On October 16, 1862, a Treaty was signed between the Netherlands and the Hawaiian Kingdom in The Hague and thereafter ratified by both governments. The King of the Netherlands, William III, was also Grand Duke of Luxembourg. Article II of this treaty provides:
“the respective subjects of the two high contracting parties shall be perfectly and in all respects assimilated on their establishment and settlement, whether for a longer or shorter time in the States and Colonies of the other party on the terms granted to the subjects of the most favored nation in all which concerns the permission of sojourning, the exercise of legal professions, imposts, taxes, in a word, all the conditions relative to sojourn and establishment.”
Neither the Netherlands nor the Hawaiian Kingdom gave notice to the other of its intention to terminate this treaty in accordance with the terms of Article VI of the 1862 Treaty. Therefore, this treaty is still in full force and continues to have legal effect to date. Former Dutch territories, which acquired their independence from the Netherlands, are successor States to, at the very least, Article II of the Hawaiian-Dutch Treaty with regard to the citizenry of the successor State that effectively replaced the citizenry of the predecessor State in the treaty. These successor States are:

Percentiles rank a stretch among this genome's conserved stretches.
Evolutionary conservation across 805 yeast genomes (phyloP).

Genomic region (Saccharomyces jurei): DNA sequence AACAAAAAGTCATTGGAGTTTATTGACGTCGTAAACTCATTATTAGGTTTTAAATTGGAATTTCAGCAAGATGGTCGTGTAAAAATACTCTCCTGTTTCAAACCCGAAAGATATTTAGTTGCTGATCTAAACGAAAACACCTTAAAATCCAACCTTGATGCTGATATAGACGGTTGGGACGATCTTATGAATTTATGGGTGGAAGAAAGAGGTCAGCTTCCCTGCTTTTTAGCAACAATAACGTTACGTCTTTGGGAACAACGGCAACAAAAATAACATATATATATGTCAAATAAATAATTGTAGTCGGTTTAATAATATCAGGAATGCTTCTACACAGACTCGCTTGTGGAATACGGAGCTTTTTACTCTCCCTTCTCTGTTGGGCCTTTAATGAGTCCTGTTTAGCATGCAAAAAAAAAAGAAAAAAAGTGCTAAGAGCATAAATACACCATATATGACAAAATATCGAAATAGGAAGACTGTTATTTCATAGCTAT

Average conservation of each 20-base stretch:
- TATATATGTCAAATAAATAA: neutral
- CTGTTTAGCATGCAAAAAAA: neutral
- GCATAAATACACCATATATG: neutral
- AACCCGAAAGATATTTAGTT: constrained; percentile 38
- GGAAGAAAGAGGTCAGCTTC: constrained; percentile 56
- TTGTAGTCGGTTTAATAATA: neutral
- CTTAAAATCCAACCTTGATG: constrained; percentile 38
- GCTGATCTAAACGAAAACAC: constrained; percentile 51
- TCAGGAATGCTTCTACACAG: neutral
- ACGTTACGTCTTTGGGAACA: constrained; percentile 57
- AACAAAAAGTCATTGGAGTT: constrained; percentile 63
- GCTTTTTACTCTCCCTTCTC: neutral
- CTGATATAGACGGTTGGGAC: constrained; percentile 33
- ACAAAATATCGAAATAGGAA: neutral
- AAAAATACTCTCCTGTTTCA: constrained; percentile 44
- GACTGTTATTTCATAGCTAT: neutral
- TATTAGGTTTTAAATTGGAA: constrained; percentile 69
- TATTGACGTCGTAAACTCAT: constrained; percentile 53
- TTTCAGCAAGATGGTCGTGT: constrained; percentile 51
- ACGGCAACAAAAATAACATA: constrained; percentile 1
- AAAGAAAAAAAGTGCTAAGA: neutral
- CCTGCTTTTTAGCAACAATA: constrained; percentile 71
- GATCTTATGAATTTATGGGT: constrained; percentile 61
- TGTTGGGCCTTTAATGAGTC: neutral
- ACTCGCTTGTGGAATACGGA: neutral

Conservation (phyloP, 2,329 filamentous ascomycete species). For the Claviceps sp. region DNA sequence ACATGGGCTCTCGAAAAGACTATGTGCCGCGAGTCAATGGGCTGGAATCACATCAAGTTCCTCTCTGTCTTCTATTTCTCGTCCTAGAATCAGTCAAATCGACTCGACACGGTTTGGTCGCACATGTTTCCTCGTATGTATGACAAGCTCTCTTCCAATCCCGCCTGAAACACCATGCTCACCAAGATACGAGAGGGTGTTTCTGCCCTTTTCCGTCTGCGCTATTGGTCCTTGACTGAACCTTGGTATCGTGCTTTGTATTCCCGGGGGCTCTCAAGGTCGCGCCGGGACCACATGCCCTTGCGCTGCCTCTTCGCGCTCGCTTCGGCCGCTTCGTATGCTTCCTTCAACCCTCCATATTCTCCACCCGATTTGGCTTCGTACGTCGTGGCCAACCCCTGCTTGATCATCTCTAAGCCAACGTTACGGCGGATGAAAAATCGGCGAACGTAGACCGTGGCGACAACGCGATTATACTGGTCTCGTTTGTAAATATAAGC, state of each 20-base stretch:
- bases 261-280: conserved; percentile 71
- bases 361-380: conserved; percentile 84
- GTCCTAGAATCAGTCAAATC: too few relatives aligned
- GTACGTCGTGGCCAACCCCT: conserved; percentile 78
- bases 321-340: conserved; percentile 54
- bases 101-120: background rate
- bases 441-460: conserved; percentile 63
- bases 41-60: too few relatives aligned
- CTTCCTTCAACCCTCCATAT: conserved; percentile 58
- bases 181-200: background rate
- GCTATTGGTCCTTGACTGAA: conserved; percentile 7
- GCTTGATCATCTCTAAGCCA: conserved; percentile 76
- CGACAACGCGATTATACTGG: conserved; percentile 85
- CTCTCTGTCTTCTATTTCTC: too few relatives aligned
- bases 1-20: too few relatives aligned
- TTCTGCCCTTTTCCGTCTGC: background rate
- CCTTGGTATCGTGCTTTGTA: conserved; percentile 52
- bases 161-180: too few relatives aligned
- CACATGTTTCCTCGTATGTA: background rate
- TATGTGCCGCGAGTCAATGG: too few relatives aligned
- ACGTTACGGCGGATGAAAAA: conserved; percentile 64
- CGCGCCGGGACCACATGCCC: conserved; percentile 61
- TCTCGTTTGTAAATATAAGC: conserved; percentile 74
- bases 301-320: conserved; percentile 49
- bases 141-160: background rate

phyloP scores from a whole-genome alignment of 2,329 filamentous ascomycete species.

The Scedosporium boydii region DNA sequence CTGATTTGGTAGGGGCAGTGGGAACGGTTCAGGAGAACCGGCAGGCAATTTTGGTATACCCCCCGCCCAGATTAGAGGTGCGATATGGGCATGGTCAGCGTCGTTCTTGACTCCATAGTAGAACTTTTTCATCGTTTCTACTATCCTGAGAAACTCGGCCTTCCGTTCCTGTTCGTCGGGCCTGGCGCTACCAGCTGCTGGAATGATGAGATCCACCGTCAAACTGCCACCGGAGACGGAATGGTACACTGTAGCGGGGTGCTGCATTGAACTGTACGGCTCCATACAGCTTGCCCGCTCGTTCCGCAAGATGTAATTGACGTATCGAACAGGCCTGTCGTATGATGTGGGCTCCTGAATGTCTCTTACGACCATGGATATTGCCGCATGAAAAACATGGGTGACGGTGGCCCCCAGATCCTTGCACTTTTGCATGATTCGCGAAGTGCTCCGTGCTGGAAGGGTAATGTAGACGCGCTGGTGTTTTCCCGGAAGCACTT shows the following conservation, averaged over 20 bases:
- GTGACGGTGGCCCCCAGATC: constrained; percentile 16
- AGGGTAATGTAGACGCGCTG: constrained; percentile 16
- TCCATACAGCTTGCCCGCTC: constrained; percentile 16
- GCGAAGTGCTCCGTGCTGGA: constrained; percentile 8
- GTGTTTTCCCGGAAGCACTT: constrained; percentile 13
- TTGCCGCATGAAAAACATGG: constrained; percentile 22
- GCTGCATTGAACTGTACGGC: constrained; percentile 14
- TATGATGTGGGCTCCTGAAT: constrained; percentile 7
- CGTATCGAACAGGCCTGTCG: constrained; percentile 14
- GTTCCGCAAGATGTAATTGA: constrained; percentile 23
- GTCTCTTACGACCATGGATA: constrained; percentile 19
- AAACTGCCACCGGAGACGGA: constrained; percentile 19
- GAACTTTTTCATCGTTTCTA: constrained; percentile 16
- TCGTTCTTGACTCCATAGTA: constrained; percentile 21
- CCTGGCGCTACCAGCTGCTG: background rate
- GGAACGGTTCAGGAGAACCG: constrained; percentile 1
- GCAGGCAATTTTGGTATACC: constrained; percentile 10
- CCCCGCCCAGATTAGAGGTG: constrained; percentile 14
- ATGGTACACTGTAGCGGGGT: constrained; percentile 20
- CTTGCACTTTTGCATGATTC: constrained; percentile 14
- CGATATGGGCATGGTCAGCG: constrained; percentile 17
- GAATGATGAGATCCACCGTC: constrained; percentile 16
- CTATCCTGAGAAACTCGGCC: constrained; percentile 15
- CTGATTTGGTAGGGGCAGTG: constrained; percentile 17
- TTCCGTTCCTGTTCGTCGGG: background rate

- Indonesia. Independence: August 17, 1945.
- Suriname. Independence: November 25, 1975.